As an added perk, besides being an effective way to talk myself up, I’ve also found that this has helped me stop comparing myself to others. Instead of harping about other people’s milestones, I’m honing in on what I’ve done.

                      5. Celebrate Wins, Period

                      Speaking of accomplishments, they shouldn’t be categorized as small or big. After all, you feel as if you don’t belong when you have imposter syndrome. So, the more you celebrate your wins, the more confident you’ll become.

                      Furthermore, accept compliments without qualifying them and practice listening to praise every day. Finally, become kinder to yourself by saying at least one kind thing to yourself daily. And, give yourself a well-deserved pat on the back.

                      6. Assemble a Legion of Superheroes

                      “You know how corporations have a board of directors to — in theory — make them stronger, maintain checks and balances, leverage resources, and help advance the organization’s vision?” asks inspirational speaker, speaking coach, and creative consultant Tania Katan.[8] “Why not assemble your own board of directors to leverage resources to help make your career stronger, keep you in check and balanced, and advance your vision?”

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                      “My friend Alison Wade, president of conferences, training, and consulting at Techwell, calls her personal board of directors her “front-row” — those are the people she invites to sit spitting distance from the stage, cheer her on, challenge her, and review her performance,” Katan writes.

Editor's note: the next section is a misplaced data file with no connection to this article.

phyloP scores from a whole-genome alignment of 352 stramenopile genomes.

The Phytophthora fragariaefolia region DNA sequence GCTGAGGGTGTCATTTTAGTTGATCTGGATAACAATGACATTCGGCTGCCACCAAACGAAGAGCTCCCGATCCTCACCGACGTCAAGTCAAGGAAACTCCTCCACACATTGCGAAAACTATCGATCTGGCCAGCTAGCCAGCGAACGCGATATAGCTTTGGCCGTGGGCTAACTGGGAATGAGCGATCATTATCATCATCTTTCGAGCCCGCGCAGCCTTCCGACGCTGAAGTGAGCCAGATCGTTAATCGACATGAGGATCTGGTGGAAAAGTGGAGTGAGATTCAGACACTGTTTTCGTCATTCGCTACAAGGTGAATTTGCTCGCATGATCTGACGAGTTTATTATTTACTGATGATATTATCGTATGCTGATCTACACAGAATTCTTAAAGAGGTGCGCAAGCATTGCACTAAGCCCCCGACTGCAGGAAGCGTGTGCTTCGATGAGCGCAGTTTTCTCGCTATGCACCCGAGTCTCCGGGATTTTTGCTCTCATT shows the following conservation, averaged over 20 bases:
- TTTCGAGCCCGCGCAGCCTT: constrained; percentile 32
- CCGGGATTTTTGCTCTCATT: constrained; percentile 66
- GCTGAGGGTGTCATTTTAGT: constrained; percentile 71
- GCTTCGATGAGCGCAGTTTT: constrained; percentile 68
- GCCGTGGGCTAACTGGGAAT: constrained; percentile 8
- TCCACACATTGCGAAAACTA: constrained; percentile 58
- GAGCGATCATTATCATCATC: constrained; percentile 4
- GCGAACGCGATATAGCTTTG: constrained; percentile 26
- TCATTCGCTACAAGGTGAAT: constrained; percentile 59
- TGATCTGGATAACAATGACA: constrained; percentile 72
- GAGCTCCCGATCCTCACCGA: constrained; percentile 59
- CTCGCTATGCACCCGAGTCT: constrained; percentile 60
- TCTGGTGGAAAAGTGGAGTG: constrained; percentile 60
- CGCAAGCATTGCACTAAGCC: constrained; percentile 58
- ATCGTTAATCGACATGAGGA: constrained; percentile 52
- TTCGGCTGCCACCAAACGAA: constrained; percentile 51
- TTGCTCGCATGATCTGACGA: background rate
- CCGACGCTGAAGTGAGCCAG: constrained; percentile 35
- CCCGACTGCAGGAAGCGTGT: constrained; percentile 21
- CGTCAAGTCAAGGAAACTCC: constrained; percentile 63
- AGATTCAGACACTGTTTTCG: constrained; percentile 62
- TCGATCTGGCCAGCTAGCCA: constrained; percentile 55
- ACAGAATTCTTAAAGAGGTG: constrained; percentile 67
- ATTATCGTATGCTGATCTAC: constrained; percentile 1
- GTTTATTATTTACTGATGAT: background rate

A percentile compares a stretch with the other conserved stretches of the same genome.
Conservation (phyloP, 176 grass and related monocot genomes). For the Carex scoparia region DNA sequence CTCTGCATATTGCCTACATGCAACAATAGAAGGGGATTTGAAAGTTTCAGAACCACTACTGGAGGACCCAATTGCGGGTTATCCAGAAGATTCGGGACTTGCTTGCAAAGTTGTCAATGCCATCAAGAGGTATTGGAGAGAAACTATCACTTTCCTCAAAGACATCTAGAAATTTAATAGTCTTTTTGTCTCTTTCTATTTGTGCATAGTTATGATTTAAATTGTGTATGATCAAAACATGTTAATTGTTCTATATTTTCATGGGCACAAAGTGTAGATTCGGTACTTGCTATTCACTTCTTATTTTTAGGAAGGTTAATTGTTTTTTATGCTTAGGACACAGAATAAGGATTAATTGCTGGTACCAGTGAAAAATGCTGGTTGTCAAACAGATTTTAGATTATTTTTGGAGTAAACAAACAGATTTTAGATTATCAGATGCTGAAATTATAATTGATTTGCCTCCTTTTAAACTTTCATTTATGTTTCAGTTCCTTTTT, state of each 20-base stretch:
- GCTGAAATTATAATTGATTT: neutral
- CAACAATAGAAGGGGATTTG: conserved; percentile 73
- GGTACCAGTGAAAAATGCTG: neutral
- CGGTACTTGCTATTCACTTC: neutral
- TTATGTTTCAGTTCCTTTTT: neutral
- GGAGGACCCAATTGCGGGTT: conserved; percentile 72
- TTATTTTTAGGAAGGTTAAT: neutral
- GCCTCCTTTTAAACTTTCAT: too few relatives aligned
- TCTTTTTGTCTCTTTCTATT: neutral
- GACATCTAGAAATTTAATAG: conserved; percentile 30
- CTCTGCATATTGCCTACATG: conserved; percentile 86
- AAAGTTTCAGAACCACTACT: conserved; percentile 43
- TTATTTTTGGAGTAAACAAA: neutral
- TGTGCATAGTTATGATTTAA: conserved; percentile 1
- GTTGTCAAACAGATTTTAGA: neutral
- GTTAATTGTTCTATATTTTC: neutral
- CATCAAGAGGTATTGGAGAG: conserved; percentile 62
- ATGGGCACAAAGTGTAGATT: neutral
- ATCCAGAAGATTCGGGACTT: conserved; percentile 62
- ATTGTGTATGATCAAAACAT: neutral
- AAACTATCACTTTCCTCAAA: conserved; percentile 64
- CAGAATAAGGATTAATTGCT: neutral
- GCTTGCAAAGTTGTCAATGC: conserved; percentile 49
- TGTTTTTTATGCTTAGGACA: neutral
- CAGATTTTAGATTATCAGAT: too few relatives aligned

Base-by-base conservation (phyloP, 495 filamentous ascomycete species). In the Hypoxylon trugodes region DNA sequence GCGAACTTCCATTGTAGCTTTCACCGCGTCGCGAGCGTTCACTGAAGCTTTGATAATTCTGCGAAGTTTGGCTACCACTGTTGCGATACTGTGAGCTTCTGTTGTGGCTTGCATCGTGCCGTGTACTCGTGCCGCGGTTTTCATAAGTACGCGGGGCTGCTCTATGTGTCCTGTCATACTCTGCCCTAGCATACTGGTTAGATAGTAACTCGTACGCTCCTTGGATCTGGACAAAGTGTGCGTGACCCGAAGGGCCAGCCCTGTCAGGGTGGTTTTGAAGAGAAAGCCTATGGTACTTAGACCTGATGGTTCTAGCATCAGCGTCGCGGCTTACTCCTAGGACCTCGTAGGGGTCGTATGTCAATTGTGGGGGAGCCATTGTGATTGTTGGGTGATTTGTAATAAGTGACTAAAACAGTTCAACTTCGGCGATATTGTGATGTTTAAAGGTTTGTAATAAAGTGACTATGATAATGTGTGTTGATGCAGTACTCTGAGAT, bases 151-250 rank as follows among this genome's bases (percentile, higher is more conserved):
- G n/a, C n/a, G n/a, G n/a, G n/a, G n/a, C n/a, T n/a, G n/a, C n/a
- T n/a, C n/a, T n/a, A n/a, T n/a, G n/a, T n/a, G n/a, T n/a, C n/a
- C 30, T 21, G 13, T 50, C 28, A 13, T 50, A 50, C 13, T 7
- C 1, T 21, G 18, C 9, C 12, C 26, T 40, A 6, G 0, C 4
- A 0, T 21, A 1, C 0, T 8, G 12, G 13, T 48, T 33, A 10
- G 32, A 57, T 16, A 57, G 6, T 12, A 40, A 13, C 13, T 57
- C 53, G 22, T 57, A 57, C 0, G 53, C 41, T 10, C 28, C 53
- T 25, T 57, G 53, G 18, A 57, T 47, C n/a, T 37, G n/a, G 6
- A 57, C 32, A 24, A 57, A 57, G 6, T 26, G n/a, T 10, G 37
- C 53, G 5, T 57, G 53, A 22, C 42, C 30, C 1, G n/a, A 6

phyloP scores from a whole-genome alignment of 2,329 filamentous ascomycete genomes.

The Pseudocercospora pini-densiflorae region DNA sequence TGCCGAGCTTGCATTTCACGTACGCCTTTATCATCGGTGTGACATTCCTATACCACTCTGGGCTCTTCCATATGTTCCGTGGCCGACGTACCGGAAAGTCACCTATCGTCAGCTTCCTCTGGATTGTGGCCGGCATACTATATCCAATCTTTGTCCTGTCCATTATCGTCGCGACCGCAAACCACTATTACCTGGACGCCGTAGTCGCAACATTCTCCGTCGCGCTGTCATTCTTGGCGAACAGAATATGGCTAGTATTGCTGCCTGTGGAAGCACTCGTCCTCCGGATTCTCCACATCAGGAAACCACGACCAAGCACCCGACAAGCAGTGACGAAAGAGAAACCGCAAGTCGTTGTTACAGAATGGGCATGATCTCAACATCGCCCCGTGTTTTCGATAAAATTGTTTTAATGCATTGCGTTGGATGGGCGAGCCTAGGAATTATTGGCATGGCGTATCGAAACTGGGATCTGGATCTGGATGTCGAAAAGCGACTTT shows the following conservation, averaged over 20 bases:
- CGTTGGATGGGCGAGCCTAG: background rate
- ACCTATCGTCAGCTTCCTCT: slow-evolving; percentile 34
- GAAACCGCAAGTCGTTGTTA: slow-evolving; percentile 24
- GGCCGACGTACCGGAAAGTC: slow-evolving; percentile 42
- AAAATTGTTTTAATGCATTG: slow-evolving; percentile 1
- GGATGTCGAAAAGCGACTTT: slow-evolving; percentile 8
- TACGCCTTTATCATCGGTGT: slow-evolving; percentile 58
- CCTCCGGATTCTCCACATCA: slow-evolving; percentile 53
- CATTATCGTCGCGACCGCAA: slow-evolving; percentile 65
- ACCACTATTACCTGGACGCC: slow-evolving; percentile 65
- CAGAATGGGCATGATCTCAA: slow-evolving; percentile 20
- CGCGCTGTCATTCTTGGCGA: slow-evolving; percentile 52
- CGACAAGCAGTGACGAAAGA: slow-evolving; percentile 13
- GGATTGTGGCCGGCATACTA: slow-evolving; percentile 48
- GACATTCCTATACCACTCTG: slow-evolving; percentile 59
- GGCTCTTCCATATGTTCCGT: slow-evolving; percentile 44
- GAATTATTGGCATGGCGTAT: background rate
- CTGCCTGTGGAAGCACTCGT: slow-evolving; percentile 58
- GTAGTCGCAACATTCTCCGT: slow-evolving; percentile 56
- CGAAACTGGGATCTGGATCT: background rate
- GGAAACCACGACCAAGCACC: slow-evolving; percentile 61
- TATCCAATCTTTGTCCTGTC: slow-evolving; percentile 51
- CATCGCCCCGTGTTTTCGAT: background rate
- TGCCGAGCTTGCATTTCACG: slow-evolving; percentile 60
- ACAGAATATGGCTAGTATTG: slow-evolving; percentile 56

As for Katan, she calls hers a “legion of superheroes.” The reason? “I dig the idea of joining forces to do good in the corporate galaxy.”

                      It’s important to have a diverse group of individuals who will defend you. Ideally, they should be varied in all dimensions, such as cultural background, way of thinking, and skills.

                      Katan recommends that you meet together frequently, whether if that’s once a week or every quarter. “Share your experiences, fears, creative ideas, aspirations,” she adds. “Celebrate each other’s accomplishments.” You also need to both support and challenge each other. “Discover what you are capable of doing when you combine your powers.”

                      7. Visualize Success

                      Follow the example of a professional athlete by imagining yourself crushing that presentation or project. You’ll enjoy the relief from performance-related stress. And, more importantly, it can help you avoid focusing on the worst-case scenario.

                      Final Words of Advice

                      While there’s no single formula to cure imposter syndrome, the tips listed above are a start. After all, your success depends on your ability to fight the negative effects of it. For example, feeling unworthy over time can lead to crippling anxiety and depression if left untreated.

                      If you’ve tried the above, then make sure that you speak to someone about what you’re experiencing, whether it’s a mentor, peer group, or licensed professional. And, above all else, there’s a place at the table for everyone — no matter what your inner voice is telling you.

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                      How to Silence the Impostor Syndrome was originally published on Calendar by John Rampton.

                      Featured photo credit: Laurenz Kleinheider via unsplash.com

                      Reference